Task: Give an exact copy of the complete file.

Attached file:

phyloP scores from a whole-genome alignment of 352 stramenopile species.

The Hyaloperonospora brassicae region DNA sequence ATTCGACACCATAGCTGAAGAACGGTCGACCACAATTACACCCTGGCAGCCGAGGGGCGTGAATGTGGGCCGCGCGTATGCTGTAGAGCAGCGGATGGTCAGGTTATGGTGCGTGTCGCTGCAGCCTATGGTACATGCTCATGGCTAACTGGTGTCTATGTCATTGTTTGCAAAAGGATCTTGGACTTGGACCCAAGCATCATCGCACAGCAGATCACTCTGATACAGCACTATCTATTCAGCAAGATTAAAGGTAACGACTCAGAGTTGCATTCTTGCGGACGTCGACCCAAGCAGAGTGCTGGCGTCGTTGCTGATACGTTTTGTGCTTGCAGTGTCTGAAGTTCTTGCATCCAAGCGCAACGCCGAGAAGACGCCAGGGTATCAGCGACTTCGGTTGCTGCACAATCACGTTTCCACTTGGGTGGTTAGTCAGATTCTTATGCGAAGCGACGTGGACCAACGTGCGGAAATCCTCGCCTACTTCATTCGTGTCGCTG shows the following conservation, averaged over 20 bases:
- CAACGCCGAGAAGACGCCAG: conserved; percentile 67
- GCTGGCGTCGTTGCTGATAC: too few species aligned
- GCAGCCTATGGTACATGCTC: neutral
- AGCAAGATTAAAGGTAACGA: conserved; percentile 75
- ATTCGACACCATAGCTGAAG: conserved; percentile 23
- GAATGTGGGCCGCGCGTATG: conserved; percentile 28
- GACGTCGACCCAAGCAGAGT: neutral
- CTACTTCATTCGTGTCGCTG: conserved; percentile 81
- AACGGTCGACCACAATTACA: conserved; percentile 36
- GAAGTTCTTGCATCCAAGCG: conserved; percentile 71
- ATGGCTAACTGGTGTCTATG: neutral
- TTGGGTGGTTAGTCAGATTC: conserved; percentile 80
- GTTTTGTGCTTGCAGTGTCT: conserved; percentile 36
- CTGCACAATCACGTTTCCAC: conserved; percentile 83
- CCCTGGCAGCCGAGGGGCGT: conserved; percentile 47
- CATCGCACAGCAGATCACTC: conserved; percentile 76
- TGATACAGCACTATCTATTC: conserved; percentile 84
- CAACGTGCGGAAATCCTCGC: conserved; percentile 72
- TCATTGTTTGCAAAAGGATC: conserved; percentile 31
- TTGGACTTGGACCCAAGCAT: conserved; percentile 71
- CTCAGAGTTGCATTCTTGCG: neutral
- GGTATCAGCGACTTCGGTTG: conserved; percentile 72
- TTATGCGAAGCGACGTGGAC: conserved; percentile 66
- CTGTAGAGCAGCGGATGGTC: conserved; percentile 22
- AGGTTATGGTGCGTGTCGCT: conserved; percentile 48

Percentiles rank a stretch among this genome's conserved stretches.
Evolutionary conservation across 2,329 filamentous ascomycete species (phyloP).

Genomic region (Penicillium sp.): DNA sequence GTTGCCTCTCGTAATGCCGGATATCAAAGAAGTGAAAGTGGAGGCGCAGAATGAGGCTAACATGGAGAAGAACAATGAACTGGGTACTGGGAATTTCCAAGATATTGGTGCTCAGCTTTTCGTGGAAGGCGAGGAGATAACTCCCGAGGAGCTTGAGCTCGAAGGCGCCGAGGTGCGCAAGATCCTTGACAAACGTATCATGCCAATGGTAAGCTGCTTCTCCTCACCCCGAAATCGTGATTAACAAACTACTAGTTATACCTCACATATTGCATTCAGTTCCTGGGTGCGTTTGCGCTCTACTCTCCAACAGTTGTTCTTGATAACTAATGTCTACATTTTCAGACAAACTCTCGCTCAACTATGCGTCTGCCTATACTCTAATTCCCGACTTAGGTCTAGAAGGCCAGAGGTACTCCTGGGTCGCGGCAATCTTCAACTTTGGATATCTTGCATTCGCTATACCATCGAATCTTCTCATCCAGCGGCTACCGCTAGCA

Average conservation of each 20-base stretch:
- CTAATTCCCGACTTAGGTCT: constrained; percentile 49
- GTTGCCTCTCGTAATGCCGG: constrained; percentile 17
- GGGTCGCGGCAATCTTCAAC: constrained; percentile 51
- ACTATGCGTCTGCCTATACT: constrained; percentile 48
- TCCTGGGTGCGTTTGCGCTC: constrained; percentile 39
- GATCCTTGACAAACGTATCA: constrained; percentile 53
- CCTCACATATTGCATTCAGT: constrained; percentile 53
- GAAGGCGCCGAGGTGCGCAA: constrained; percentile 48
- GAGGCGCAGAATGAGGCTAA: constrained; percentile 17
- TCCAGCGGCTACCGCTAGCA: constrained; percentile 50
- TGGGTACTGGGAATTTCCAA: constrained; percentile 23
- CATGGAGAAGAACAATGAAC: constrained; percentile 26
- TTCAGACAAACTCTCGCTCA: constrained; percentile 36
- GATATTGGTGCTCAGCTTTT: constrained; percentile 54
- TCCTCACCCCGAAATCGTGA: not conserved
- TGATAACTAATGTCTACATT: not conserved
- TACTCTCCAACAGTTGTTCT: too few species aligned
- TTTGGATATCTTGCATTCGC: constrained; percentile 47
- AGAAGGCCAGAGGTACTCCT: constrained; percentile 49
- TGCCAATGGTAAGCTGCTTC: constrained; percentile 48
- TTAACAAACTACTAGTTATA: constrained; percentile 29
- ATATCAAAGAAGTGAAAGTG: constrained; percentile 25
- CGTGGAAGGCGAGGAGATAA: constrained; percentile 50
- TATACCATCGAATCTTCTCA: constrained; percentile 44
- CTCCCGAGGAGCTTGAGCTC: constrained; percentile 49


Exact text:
phyloP scores from a whole-genome alignment of 352 stramenopile species.

The Hyaloperonospora brassicae region DNA sequence ATTCGACACCATAGCTGAAGAACGGTCGACCACAATTACACCCTGGCAGCCGAGGGGCGTGAATGTGGGCCGCGCGTATGCTGTAGAGCAGCGGATGGTCAGGTTATGGTGCGTGTCGCTGCAGCCTATGGTACATGCTCATGGCTAACTGGTGTCTATGTCATTGTTTGCAAAAGGATCTTGGACTTGGACCCAAGCATCATCGCACAGCAGATCACTCTGATACAGCACTATCTATTCAGCAAGATTAAAGGTAACGACTCAGAGTTGCATTCTTGCGGACGTCGACCCAAGCAGAGTGCTGGCGTCGTTGCTGATACGTTTTGTGCTTGCAGTGTCTGAAGTTCTTGCATCCAAGCGCAACGCCGAGAAGACGCCAGGGTATCAGCGACTTCGGTTGCTGCACAATCACGTTTCCACTTGGGTGGTTAGTCAGATTCTTATGCGAAGCGACGTGGACCAACGTGCGGAAATCCTCGCCTACTTCATTCGTGTCGCTG shows the following conservation, averaged over 20 bases:
- CAACGCCGAGAAGACGCCAG: conserved; percentile 67
- GCTGGCGTCGTTGCTGATAC: too few species aligned
- GCAGCCTATGGTACATGCTC: neutral
- AGCAAGATTAAAGGTAACGA: conserved; percentile 75
- ATTCGACACCATAGCTGAAG: conserved; percentile 23
- GAATGTGGGCCGCGCGTATG: conserved; percentile 28
- GACGTCGACCCAAGCAGAGT: neutral
- CTACTTCATTCGTGTCGCTG: conserved; percentile 81
- AACGGTCGACCACAATTACA: conserved; percentile 36
- GAAGTTCTTGCATCCAAGCG: conserved; percentile 71
- ATGGCTAACTGGTGTCTATG: neutral
- TTGGGTGGTTAGTCAGATTC: conserved; percentile 80
- GTTTTGTGCTTGCAGTGTCT: conserved; percentile 36
- CTGCACAATCACGTTTCCAC: conserved; percentile 83
- CCCTGGCAGCCGAGGGGCGT: conserved; percentile 47
- CATCGCACAGCAGATCACTC: conserved; percentile 76
- TGATACAGCACTATCTATTC: conserved; percentile 84
- CAACGTGCGGAAATCCTCGC: conserved; percentile 72
- TCATTGTTTGCAAAAGGATC: conserved; percentile 31
- TTGGACTTGGACCCAAGCAT: conserved; percentile 71
- CTCAGAGTTGCATTCTTGCG: neutral
- GGTATCAGCGACTTCGGTTG: conserved; percentile 72
- TTATGCGAAGCGACGTGGAC: conserved; percentile 66
- CTGTAGAGCAGCGGATGGTC: conserved; percentile 22
- AGGTTATGGTGCGTGTCGCT: conserved; percentile 48

Percentiles rank a stretch among this genome's conserved stretches.
Evolutionary conservation across 2,329 filamentous ascomycete species (phyloP).

Genomic region (Penicillium sp.): DNA sequence GTTGCCTCTCGTAATGCCGGATATCAAAGAAGTGAAAGTGGAGGCGCAGAATGAGGCTAACATGGAGAAGAACAATGAACTGGGTACTGGGAATTTCCAAGATATTGGTGCTCAGCTTTTCGTGGAAGGCGAGGAGATAACTCCCGAGGAGCTTGAGCTCGAAGGCGCCGAGGTGCGCAAGATCCTTGACAAACGTATCATGCCAATGGTAAGCTGCTTCTCCTCACCCCGAAATCGTGATTAACAAACTACTAGTTATACCTCACATATTGCATTCAGTTCCTGGGTGCGTTTGCGCTCTACTCTCCAACAGTTGTTCTTGATAACTAATGTCTACATTTTCAGACAAACTCTCGCTCAACTATGCGTCTGCCTATACTCTAATTCCCGACTTAGGTCTAGAAGGCCAGAGGTACTCCTGGGTCGCGGCAATCTTCAACTTTGGATATCTTGCATTCGCTATACCATCGAATCTTCTCATCCAGCGGCTACCGCTAGCA

Average conservation of each 20-base stretch:
- CTAATTCCCGACTTAGGTCT: constrained; percentile 49
- GTTGCCTCTCGTAATGCCGG: constrained; percentile 17
- GGGTCGCGGCAATCTTCAAC: constrained; percentile 51
- ACTATGCGTCTGCCTATACT: constrained; percentile 48
- TCCTGGGTGCGTTTGCGCTC: constrained; percentile 39
- GATCCTTGACAAACGTATCA: constrained; percentile 53
- CCTCACATATTGCATTCAGT: constrained; percentile 53
- GAAGGCGCCGAGGTGCGCAA: constrained; percentile 48
- GAGGCGCAGAATGAGGCTAA: constrained; percentile 17
- TCCAGCGGCTACCGCTAGCA: constrained; percentile 50
- TGGGTACTGGGAATTTCCAA: constrained; percentile 23
- CATGGAGAAGAACAATGAAC: constrained; percentile 26
- TTCAGACAAACTCTCGCTCA: constrained; percentile 36
- GATATTGGTGCTCAGCTTTT: constrained; percentile 54
- TCCTCACCCCGAAATCGTGA: not conserved
- TGATAACTAATGTCTACATT: not conserved
- TACTCTCCAACAGTTGTTCT: too few species aligned
- TTTGGATATCTTGCATTCGC: constrained; percentile 47
- AGAAGGCCAGAGGTACTCCT: constrained; percentile 49
- TGCCAATGGTAAGCTGCTTC: constrained; percentile 48
- TTAACAAACTACTAGTTATA: constrained; percentile 29
- ATATCAAAGAAGTGAAAGTG: constrained; percentile 25
- CGTGGAAGGCGAGGAGATAA: constrained; percentile 50
- TATACCATCGAATCTTCTCA: constrained; percentile 44
- CTCCCGAGGAGCTTGAGCTC: constrained; percentile 49